Since one incident, I've bought cameras to observe the area around my house. One of them (the first one I bought) is produced by Foscam, model FI9900P V1. Unfortunately, my camera broke on the last day of warranty. I packed it quickly and sent it to get the warranty repair. The repair lasted over a month, but the camera didn't work anyway, was as broken as before sending it.  I decided to face the repair myself. With no experience in repairing similar things, it is really hard to find the point where to start. In my case, I've been plugging the camera and watching the wireshark network traffic to see if the camera is trying to retrieve an address from dhcp (there was not a single packet), if it will configure itself on APIPA addresses in the absence of dhcp, or if I can finally connect to it on the default ip. Nothing. The next step was to update the firmware. I contacted foscam company, described my problem and asked for help. I got a file with the firmware and ins

Wear out or Rust out ?

“We must all either  wear out  or  Rust out , every one of us. My choice is to  wear out .” — Theodore Roosevelt. I've wanted to do this for a long time. I have watched online courses, read books, but somehow I couldn't get down to anything concrete. I had no idea, and writing another hello world is not as fun as it used to be. Fortunately, there was a problem to solve. I have a large collection of photos. It comes up to 1TB and still contains a lot of duplicates. I remove them "on the fly", which means in practice that if you remind me, I look for them and remove them until I get bored, which is quite fast. I even have an automated script in python that catalogues them and also (at least in theory) removes duplicates. But I dreamed of something else. I would like to have a program that will read all the files, count their cryptographic hashes, save them in the database, and every time a new file is added there, it will immediately check if it was not already

C# F# - different tones of .NET

I like good programming languages and C# is definetely one of them. It is my main tool at work. But it is not the only language in the world. When I've got a chance to make one of our next services in F# i was more than just happy about it. Some parts (.csprojects) were already done and needed to be replaced by their F# implementation. I thought F# is just another language with "strange" syntax which does the same stuff the same way. Boy, was I wrong. I had trouble to write interface method, then to implement it. Then to properly use other method. This is so much different. For example, in C# you declare everything about method in first line: string method( string param1, int param2) while in F# it will look more like this: let method param1 param2 : string See there is no parameter type? You don't have to add that. You can of course: let method param1:string param2:string : string But the thing is you don't have to. F# is static language just l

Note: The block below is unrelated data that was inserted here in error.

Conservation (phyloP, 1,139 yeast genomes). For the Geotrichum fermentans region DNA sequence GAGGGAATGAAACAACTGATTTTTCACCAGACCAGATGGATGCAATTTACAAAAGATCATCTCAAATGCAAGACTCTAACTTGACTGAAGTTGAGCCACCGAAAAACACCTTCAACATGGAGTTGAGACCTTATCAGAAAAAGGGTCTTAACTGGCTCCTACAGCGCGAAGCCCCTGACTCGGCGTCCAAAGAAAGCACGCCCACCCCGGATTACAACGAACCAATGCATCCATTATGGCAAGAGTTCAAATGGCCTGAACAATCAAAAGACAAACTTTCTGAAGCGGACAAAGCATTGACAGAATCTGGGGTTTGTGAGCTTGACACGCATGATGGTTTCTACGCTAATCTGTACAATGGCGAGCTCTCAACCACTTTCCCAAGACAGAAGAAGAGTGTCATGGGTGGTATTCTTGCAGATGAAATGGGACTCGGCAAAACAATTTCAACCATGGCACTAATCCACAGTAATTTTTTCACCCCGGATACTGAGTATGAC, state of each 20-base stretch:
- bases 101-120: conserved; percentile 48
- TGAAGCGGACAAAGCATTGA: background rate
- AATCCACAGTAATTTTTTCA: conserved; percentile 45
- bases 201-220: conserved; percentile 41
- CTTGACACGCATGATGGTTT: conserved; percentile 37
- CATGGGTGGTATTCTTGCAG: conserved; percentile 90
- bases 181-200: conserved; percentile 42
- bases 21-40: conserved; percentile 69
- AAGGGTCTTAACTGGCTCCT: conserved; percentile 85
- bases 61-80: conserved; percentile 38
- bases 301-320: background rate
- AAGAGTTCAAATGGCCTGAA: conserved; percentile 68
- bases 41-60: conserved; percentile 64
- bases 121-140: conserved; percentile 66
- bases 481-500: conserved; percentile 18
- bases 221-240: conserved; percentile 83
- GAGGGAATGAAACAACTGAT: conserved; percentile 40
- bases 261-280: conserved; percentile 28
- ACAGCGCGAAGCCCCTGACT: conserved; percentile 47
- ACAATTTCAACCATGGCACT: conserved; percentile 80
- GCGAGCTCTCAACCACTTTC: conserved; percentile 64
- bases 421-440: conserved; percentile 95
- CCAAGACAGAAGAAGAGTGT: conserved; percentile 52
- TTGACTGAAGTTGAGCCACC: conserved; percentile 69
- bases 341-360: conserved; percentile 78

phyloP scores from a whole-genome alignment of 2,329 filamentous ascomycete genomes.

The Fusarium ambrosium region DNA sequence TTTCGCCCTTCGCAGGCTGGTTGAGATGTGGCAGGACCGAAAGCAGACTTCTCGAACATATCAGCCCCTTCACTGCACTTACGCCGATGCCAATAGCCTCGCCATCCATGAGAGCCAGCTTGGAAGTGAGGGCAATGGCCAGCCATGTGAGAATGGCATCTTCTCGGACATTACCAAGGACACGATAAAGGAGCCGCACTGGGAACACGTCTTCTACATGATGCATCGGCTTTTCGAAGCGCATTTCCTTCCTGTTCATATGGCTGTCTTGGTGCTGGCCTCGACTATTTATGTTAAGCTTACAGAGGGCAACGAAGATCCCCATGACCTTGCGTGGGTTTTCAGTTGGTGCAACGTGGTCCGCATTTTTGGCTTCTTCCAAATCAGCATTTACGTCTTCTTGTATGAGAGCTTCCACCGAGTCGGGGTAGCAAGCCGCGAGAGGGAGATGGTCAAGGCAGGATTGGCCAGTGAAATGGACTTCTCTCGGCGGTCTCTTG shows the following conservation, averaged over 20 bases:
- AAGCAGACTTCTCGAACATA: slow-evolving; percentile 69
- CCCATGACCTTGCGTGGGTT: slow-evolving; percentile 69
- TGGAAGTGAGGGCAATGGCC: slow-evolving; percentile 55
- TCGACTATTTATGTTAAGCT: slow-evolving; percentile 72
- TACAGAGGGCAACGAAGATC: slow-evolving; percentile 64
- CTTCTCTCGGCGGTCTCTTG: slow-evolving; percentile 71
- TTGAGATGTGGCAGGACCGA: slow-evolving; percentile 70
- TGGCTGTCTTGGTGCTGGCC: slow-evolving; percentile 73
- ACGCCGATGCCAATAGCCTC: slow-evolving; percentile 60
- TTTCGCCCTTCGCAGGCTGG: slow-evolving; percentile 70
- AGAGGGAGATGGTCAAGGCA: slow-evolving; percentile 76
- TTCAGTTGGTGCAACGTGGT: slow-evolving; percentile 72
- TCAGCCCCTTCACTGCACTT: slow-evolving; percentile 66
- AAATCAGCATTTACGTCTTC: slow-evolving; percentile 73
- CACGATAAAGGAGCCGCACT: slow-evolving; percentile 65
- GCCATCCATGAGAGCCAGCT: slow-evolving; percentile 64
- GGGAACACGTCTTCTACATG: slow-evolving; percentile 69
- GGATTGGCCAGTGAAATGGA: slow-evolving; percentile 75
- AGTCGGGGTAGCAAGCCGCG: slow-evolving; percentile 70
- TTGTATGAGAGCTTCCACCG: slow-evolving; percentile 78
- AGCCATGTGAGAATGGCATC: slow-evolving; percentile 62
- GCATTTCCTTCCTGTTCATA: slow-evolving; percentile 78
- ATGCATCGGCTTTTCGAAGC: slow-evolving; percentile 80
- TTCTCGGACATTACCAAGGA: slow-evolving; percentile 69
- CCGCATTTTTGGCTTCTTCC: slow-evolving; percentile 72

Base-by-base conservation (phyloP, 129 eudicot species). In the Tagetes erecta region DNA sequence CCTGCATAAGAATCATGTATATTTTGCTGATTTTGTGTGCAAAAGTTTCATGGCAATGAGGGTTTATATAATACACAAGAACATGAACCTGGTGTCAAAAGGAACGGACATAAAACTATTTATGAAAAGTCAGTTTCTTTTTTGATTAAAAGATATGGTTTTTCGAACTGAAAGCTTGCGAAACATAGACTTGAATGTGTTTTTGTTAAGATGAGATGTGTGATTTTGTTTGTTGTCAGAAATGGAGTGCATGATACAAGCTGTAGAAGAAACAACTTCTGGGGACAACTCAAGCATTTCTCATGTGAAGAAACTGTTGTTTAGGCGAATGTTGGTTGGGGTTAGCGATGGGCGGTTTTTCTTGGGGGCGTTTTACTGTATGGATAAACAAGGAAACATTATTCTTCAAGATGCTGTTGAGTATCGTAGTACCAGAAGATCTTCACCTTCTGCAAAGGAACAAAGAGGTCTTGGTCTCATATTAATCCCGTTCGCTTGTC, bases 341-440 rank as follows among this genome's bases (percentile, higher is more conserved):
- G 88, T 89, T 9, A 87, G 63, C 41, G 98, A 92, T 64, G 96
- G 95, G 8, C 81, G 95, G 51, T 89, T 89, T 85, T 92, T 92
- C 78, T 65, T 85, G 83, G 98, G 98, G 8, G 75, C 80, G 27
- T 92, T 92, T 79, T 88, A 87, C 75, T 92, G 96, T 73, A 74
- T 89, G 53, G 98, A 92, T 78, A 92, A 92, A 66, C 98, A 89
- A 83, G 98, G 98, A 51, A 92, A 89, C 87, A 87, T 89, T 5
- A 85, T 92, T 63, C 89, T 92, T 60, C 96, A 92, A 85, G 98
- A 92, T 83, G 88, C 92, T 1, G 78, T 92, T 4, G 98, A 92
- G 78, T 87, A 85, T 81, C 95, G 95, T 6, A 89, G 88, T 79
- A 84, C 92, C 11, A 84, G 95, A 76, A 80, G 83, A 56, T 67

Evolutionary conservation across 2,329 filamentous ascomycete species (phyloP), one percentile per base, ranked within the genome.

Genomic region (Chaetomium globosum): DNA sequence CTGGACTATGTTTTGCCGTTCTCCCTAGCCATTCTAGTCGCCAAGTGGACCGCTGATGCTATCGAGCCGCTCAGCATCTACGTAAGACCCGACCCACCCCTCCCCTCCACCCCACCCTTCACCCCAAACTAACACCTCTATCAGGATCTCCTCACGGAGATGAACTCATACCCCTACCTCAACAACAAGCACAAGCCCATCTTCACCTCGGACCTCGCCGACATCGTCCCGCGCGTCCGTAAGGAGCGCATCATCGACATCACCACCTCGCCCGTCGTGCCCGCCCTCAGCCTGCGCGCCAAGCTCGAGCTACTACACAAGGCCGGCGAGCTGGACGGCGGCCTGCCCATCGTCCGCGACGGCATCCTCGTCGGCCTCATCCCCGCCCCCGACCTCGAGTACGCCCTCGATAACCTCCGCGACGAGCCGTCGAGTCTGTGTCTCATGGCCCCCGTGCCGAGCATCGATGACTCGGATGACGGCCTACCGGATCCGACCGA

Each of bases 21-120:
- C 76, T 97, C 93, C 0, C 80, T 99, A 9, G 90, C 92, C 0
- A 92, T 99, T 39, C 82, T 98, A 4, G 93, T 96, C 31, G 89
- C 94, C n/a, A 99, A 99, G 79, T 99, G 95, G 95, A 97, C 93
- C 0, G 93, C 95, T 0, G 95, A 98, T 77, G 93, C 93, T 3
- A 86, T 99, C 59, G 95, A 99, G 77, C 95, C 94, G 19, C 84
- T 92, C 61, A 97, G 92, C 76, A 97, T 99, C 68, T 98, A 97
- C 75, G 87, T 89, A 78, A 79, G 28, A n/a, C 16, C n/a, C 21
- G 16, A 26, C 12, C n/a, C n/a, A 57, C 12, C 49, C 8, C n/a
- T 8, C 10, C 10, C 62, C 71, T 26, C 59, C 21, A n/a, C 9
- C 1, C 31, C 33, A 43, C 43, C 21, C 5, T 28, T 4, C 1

Xamarin Forms Binary Size

Apps on iOS are nice, Xcode is fine development environment and working in it is fun. I have and app on iOS which I would like to port also to Android. I thought about rewriting it in Xamarin.Forms. It turned out Xamarin apps (now as a part of Visual Studio) are also nice to write. I choose Xamarin.Forms to minimize code needed per platform. App is available on github: and has almost all functionality my original app had. There is, however, one issue. BIG issue. It's the binary size. While my original iOS app takes less than 2MB on device, Xamarin version is around 100MB. That is not acceptable for so simple app. I don't mind apps being big for a reason. I would also accept that if it wouldn't make the app slow. But it makes it slow. Have a look: Cool ha? Native is so fast! So, what are the sizes exactly? Native app is 1.1 MB   Xamarin.Forms app is 101.2 MB The question is: can I shr